Below you will see a list of possible themes on the left and essential questions on the right. Try to match each theme to a question. Depending on your instructional goals, a question may be appropriate for more than one theme, and one theme may trigger more than one question.

    Themes
  •   1. Daily routines
  •   2. School
  •   3. Calendar
  •   4. Clothing
  •   5. Food
  •   6. Art
  •   7. Houses
  •   8. Famous people
  •   9. Leisure activities
  • 10. Cities
    Essential Questions
  • A. How does clothing tell a story?
  • B. What makes a city a good place to live?
  • C. Who is a hero?
  • D. How much space do I need to live?
  • E. How does what I do define who I am?
  • F. Why can't all children go to school?
  • G. How does art reflect time and place?
  • H. How balanced is my lifestyle?
  • I. How much free time/vacation do I need?
  • J. What is hunger?

As you review these suggested answers, note that more than one question was connected to certain themes. Consider how a theme can be changed by the selection of an important question.

    Themes
  •   1. Daily routines
  •   2. School
  •   3. Calendar
  •   4. Clothing
  •   5. Food
  •   6. Art
  •   7. Houses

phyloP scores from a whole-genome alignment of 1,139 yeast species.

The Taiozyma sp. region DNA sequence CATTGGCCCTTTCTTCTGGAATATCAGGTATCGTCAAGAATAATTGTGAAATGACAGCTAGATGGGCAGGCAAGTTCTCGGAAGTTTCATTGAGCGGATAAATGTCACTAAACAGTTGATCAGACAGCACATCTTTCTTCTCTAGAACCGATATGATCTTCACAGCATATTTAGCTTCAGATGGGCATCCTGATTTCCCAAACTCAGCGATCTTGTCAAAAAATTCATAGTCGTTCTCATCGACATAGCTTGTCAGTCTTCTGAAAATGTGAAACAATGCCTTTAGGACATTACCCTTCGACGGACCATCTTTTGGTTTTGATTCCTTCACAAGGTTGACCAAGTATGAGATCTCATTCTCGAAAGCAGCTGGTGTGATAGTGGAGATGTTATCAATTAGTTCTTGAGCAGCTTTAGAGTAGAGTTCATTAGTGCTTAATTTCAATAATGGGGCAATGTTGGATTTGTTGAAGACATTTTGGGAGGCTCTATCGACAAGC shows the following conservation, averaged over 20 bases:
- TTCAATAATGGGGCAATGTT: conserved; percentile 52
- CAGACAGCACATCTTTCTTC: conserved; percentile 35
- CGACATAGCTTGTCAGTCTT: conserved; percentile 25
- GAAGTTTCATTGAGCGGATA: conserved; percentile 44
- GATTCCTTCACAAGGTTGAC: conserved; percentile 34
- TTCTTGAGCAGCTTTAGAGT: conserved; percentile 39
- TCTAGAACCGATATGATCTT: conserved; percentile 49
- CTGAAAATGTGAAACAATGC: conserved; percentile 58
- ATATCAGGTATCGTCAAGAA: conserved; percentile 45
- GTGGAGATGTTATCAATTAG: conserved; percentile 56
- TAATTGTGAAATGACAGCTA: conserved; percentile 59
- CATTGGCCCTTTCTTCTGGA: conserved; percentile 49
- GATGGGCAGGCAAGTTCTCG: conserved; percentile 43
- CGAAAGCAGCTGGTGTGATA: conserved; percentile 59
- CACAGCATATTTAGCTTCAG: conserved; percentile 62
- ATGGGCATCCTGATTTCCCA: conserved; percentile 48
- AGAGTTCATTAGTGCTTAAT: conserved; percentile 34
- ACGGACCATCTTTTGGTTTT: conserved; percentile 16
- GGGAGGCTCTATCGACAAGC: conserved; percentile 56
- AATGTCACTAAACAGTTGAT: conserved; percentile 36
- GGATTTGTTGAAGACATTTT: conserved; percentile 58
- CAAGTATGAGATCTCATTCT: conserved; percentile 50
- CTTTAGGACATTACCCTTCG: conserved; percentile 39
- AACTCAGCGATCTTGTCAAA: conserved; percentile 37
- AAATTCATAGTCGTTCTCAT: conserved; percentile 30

•   8. Famous people
  •   9. Leisure activities
  • 10. Cities
    Important Questions
  • A. How does clothing tell a story?
  • B. What makes a city a good place to live?
  • C. Who is a hero?
  • D. How much space do I need to live?
  • E. How does what I do define who I am?
  • F. Why can't all children go to school?
  • G. How does art reflect time and place?
  • H. How balanced is my lifestyle?
  • I. How much free time/vacation do I need?
  • J. What is hunger?

After you complete the matching activity, reflect on the choices you made. Perhaps you connected a question to a theme that was not suggested. That is fine as long as you know how you would guide your students in their exploration of the theme and essential question. As learners become comfortable with the concept of an essential question, you may suggest a theme and let them brainstorm possible questions to explore. The class can then vote on the question for the unit or, you may choose to let students explore a variety of questions individually or in small groups.

 

CARLA Mailing List Signup Contact CARLA CARLA Events Donate to CARLA CARLA on Facebook CARLA on YouTube
Center for Advanced Research on Language Acquisition (CARLA) • 140 University International Center • 331 - 17th Ave SE • Minneapolis, MN 55414